If you decide to take a B-12 supplement, you may want to choose one that has the right dose for you and has been tested and Approved by ConsumerLab.com . Be aware that sublingual and dissolvable B-12 supplements often contain sugar substitutes that can cause gas, bloating, and diarrhea in some people — particularly if taking multiple pills. You can use the Ingredients listings in CL's Review to spot and avoid these ingredients.

In general, it's best to avoid excessive doses of any vitamin if it is not needed."

What do you think?

Jump to this post

Hi @jager5210, I ran the protocol supplements by my doctor who ran them by the Mayo pharmacist and he only commented on thinking the Omega 3 and 6 oils were high but didn't say much else. I'm no expert but everything I've read says B12 is generally safe at any dosage. It is always wise to run supplements by your doctor in case you have a condition that a high B12 dosage may have an adverse affect on you. The liquid B12 product hasn't been available for quite awhile now so I have been using a substitute – Seeking Health | Active B12 Lozenge with L-5 MTHF 1000 mcg tablet. It does have a warning for pregnant women and children.

I may be wrong but the Consumer Labs article seems to be written to a healthy person taking vitamins vs. a person who is using therapeutic level dosages to help with a condition. The one vitamin I really worry about is B6 because high levels of it are toxic and can cause neuropathy or make it worse. A lot of multivitamins have high levels of B6.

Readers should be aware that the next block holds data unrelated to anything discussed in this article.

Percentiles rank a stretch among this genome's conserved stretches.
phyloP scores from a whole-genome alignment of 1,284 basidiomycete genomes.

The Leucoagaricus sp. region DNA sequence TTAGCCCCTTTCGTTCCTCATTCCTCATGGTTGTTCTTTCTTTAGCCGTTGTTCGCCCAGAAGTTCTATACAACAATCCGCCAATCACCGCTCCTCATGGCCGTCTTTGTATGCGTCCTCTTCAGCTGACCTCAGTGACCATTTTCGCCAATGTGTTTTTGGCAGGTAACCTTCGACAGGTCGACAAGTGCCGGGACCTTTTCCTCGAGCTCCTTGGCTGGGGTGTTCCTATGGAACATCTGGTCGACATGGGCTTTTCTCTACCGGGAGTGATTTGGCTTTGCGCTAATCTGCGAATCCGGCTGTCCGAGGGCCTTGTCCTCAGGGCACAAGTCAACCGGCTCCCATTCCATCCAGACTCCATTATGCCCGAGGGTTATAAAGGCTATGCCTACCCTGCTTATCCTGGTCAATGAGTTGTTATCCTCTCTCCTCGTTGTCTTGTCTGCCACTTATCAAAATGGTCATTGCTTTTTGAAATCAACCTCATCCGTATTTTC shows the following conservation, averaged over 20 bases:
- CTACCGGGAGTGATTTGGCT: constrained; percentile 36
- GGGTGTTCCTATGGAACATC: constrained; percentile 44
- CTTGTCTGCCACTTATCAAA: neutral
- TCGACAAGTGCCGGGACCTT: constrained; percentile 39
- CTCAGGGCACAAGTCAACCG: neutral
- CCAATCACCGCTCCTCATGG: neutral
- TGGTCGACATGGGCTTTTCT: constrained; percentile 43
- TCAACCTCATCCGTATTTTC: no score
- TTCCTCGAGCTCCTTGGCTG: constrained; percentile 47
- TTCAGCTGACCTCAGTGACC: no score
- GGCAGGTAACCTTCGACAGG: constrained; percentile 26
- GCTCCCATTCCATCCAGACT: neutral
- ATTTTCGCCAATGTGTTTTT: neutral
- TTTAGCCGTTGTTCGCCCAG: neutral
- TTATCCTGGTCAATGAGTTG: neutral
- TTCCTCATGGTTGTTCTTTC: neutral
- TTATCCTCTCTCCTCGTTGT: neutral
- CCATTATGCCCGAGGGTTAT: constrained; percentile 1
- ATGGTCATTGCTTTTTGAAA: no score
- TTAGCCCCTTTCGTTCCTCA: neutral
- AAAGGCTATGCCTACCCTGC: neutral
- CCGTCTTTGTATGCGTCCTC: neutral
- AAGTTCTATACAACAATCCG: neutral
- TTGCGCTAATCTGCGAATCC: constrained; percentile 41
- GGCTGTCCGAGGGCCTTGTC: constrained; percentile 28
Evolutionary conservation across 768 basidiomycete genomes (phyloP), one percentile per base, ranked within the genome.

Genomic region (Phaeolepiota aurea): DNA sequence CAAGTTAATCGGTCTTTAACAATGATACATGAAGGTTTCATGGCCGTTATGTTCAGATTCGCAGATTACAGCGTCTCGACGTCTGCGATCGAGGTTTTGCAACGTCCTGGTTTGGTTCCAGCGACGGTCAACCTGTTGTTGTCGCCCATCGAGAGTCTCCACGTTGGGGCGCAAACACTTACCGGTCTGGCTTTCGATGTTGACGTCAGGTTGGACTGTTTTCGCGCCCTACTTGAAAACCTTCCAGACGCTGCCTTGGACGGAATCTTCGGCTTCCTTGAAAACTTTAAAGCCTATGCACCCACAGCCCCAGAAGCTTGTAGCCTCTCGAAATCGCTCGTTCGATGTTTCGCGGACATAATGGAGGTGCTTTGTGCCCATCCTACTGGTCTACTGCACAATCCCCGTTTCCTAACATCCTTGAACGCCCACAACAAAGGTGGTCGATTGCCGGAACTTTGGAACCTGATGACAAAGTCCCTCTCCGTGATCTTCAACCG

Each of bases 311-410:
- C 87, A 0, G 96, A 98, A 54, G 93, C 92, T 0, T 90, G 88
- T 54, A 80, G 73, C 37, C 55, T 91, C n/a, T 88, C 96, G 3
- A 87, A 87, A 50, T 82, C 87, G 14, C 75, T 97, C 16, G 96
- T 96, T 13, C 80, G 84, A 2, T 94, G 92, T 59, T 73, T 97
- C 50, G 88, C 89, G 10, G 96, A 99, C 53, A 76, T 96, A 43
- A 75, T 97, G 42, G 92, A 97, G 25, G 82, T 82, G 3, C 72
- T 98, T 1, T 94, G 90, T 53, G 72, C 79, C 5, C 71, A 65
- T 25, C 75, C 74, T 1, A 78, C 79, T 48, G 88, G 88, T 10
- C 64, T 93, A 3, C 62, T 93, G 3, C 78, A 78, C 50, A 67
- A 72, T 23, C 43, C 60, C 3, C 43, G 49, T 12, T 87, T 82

Here are a couple of links that provide more info:

Mayo Clnic – Vitamin B-12
https://www.mayoclinic.org/drugs-supplements-vitamin-b12/art-20363663
APha – Recommending OTC vitamin B12 (a little old from 2012)
https://www.pharmacist.com/recommending-otc-vitamin-b12

REPLY
@jeffrapp

Hi Albeit
Your case is somewhat complicated by the fact that you have symptoms that are not well localized in space and time.
You don't say how you got the diagnosis of SFN. There is a definitive test for this condition, a skin biopsy of the foot and another for the thigh for control purposes. You also should have had a nerve conduction study. SFN is not generally a diagnosis of exclusion, as you implied in the last sentence of your first paragraph.
I don't think this forum is the place for you to be told what tests to tell your doctor to order.